That this CNA wants to run around and look for ways to make herself a "real live hero" is not your issue. Irritating, but not your issue. You went in and assessed the patient. The patient was stable. You did the correct thing in involving another nurse to also assess the patient.(that the CNA said you were making the wrong move is a moot point, ALWAYS get a second nurse's opinion when a third party brings something to your attention like this), The patient was stable. Document the same. Should the CNA question your nursing judgement again, and your head nurse looks at you like you have 3 heads, I would fall back on the fact that you can't be everywhere at once, and a good CNA is your eyes and ears when you can't be. So you should always follow up and err on the side of caution. But limit the details on your interventions and outcome so that the CNA can't comment on them. And if you are not crazy busy, I would say something to the effect of "what a wonderful teaching moment!! What is it that you would have done in this instance? I would love to talk to you about what you would do, it may help you in your clinicals!" (<---I am saying this WAY too sarcastically in my head......but you get what I mean). As an aside, that you involved the head nurse was a good thing, as in fact, if this CNA, who is a nursing student still, shows questionable clinical judgement and continues to comment on the nurses it will not go un-noticed. And in fact may be taken into consideration should she then seek a job on your unit when she becomes a nurse.
    gonzo1 likes this.
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    As an aside, that you involved the head nurse was a good thing, as in fact, if this CNA, who is a nursing student still, shows questionable clinical judgement and continues to comment on the nurses it will not go un-noticed. And in fact may be taken into consideration should she then seek a job on your unit when she becomes a nurse.
    This.

    I would find the CNAs actions highly irritating also, but if you have noticed it, others have too. Anyway, if she does get hired on the unit after graduation, she'll learn quickly enough how difficult it is to be an NG RN.
  6. 0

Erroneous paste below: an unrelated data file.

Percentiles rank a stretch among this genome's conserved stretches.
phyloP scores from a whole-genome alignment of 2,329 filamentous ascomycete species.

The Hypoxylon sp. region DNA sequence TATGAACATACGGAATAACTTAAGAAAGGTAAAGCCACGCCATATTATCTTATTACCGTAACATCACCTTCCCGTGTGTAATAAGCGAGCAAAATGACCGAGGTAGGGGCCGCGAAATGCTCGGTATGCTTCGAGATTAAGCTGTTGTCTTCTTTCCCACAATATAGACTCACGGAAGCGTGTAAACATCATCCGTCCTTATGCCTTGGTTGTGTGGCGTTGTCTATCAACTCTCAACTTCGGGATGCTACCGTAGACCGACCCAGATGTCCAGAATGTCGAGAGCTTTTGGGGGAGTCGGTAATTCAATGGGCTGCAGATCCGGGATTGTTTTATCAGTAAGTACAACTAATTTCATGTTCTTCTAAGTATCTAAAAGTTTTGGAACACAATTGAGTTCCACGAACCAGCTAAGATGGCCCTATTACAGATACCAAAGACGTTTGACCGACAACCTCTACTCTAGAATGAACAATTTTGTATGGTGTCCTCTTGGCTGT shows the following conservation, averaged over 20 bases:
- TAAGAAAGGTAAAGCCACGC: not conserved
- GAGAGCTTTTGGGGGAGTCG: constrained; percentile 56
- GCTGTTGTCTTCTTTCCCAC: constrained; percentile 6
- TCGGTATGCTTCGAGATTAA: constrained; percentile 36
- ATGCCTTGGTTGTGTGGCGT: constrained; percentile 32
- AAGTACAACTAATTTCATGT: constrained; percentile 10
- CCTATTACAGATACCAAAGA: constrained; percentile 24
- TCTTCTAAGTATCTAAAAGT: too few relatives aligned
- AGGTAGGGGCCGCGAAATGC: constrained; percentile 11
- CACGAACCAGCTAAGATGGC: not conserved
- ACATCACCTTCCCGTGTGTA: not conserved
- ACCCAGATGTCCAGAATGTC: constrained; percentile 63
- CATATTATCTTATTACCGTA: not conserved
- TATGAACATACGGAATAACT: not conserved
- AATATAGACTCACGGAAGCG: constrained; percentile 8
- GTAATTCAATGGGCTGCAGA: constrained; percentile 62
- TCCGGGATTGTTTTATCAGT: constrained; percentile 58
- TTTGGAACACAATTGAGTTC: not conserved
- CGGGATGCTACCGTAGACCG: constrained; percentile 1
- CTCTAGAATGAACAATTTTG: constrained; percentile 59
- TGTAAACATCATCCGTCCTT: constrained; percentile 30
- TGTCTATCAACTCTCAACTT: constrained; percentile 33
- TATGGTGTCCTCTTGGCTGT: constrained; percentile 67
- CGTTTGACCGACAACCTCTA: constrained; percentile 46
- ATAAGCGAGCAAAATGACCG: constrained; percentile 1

Quote from dudette10
    This.

    I would find the CNAs actions highly irritating also, but if you have noticed it, others have too. Anyway, if she does get hired on the unit after graduation, she'll learn quickly enough how difficult it is to be an NG RN.
    Hopefully she learns quickly or else she is going to be a real pain to work with (not that she isn't already).
  7. 3
    You're not overreacting. What she is doing is called slander, and she being a nursing student should review her ethics and professional issues in nursing material. She could get sued for this type of behavior. If patients or family heard her, they could believe her and believe you to be incompetent. Its putting both you and the hospital in jeapordy, and her behavior needs to be addressed directly.
    gigglestarsRN, morte, and NevadaFighter like this.
  8. 0
    If i were the nurse manager, she has already cooked her goose.
  9. 0
    Quote from morte
    If i were the nurse manager, she has already cooked her goose.
    The manager has somewhat noticed but has said she actually likes how outspoken she is! She has implied that she plans to offer her an RN position next year. I guess I had better get used to working with her.
  10. 1
    the NM may change her mind when the individual, as a new nurse, will send darts her way! This is not a team player and cause real trouble. I worked with someone like that. She even got to the point of telling the patients "Oh, I see the previous nurse did this wrong. I will fix it" or things to that affect. We voted her off the island
    SNB1014 likes this.